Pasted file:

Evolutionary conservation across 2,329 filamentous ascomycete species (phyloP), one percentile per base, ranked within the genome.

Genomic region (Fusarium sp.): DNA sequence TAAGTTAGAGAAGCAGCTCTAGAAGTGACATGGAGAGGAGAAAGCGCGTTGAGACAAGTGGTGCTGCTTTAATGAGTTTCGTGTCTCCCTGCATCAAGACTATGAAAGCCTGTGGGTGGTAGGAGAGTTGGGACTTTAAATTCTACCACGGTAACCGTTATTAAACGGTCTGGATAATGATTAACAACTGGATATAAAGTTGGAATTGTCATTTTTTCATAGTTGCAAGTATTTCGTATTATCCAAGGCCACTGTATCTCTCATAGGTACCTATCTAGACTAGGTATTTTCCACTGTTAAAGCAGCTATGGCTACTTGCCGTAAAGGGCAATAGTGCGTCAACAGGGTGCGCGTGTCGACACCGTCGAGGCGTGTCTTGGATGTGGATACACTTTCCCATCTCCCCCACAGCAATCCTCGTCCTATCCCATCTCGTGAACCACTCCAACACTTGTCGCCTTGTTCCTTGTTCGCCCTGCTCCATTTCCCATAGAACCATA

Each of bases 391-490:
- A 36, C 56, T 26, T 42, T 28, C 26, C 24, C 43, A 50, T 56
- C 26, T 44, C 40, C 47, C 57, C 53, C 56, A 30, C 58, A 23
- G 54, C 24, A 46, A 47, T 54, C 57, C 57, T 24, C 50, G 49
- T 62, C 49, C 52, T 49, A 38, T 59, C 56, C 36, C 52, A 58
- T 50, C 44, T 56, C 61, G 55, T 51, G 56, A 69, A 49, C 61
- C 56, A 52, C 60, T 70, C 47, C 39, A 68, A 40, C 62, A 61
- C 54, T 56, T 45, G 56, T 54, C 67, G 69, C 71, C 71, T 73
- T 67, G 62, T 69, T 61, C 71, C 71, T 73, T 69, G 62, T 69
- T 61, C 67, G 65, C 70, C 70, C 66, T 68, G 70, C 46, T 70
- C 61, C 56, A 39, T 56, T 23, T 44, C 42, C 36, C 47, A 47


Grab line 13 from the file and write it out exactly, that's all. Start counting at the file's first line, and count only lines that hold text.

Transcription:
- C 61, C 56, A 39, T 56, T 23, T 44, C 42, C 36, C 47, A 47